Application of Solid-State 209Bi NMR to the Structural Characterization of Bismuth-Containing Materials

  1. Get@NRC: Application of Solid-State 209Bi NMR to the Structural Characterization of Bismuth-Containing Materials (Opens in a new window)
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Journal titleJournal of the American Chemical Society
Pages82718279; # of pages: 9
Subjectspectroscopy; ultrwideline; bismuth-containing materials; bismuth oxyhalides; bismuth nitrate pentahydrate; nonaaquabismuth triflate; bismuth acetate; quadrupolar; anisotropy
AbstractHerein, we report the first detailed study of 209Bi solid-state NMR (SSNMR) spectroscopy of extremely broad central transition powder patterns. 209Bi ultrawideline SSNMR spectra of several bismuth-containing materials (bismuth oxyhalides, bismuth nitrate pentahydrate, nonaaquabismuth triflate, and bismuth acetate) were acquired at field strengths of 9.4 and 21.1 T using frequency-stepped techniques. The 209Bi SSNMR experiments at 9.4 T yield powder patterns with breadths ranging from 0.9 to 14.6 MHz, from which quadrupolar coupling constants, CQ(209Bi), between 78 and 256 MHz, were extracted via analytical simulations. The breadths of the quadrupolar-dominated spectra and overall experimental times are greatly reduced for experiments conducted at 21.1 T, which yield high signal-to-noise spectra in which the smaller effects of bismuth chemical shift anisotropy can be clearly observed. The 209Bi electric field gradient (EFG) and chemical shift (CS) tensor parameters extracted from these spectra are correlated to the molecular structures at the bismuth sites, via first principles calculations of 209Bi EFG and CS tensors performed using CASTEP for periodic solids and Gaussian 03 for molecular clusters. The rapidity with which 209Bi SSNMR spectra can be acquired at ultrahigh fields, the sensitivity of the 209Bi NMR parameters to the bismuth environment, and the predictive power of theoretically calculated NMR interaction tensors suggest that 209Bi SSNMR may be useful for the characterization of a variety of Bi-containing materials and compounds.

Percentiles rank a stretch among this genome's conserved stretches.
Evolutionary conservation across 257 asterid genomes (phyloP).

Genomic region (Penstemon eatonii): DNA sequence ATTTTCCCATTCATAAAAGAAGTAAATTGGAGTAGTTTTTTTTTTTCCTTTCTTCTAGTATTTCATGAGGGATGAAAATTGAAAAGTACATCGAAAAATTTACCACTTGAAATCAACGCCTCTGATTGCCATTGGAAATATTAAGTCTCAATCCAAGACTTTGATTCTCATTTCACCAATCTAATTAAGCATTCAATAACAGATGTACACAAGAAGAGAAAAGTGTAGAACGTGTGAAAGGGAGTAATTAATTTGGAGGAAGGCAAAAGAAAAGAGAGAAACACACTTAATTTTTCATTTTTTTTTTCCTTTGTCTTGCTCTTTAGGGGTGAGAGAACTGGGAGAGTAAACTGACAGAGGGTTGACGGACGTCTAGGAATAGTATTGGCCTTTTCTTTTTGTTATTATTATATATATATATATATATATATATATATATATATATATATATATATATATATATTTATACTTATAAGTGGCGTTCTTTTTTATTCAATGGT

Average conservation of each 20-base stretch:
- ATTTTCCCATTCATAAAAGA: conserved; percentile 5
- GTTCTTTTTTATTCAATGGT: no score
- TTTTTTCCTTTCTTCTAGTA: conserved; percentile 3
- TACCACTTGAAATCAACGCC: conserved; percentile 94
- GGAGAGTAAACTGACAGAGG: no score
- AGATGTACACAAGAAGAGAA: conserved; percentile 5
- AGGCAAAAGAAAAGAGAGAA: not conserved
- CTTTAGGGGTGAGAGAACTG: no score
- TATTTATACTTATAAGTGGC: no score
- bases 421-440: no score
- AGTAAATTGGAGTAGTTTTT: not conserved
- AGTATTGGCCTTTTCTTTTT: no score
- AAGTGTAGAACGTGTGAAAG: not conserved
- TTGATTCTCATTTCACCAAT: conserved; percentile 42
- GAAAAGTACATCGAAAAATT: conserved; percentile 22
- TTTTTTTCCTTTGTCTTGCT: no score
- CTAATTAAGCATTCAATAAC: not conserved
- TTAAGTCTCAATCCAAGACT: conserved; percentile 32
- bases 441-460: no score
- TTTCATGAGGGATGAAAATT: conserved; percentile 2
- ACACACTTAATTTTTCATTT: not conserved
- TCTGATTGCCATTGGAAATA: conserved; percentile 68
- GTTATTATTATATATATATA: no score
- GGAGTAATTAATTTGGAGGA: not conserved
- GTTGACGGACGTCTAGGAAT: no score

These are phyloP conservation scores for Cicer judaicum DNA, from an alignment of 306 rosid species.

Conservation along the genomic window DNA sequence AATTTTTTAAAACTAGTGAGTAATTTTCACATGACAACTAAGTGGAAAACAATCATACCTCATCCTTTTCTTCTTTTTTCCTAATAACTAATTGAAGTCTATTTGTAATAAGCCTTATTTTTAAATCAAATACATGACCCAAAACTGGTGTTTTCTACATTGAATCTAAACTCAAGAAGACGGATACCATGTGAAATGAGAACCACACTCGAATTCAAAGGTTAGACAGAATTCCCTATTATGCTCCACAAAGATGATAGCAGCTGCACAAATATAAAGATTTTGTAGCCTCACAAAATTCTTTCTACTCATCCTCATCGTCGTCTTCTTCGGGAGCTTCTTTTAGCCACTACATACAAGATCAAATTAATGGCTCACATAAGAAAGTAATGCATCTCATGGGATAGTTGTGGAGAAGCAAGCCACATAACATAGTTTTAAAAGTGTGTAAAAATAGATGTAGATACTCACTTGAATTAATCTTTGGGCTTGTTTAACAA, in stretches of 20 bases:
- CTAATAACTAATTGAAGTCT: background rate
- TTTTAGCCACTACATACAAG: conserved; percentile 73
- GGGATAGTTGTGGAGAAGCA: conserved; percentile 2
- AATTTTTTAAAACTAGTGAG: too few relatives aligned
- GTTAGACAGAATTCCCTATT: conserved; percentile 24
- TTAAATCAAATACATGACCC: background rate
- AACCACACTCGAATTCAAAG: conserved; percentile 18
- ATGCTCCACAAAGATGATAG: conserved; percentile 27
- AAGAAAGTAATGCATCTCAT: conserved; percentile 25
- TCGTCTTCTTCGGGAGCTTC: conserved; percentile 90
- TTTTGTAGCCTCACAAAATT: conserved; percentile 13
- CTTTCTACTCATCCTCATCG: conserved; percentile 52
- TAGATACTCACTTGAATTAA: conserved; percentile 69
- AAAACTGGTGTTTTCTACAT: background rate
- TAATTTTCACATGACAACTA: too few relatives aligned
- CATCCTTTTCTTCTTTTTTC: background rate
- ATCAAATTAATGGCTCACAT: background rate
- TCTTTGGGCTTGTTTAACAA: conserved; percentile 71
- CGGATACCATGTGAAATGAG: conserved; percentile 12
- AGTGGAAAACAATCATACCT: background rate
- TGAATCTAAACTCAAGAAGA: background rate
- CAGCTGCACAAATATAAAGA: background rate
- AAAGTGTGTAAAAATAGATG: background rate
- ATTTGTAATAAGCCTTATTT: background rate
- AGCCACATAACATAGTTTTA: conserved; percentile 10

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AffiliationNRC Steacie Institute for Molecular Sciences; National Research Council Canada
Peer reviewedYes
NPARC number16435909
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Record identifier91d3458e-73a3-479d-a266-3c8eb8112947
Record created2011-02-14
Record modified2016-05-09
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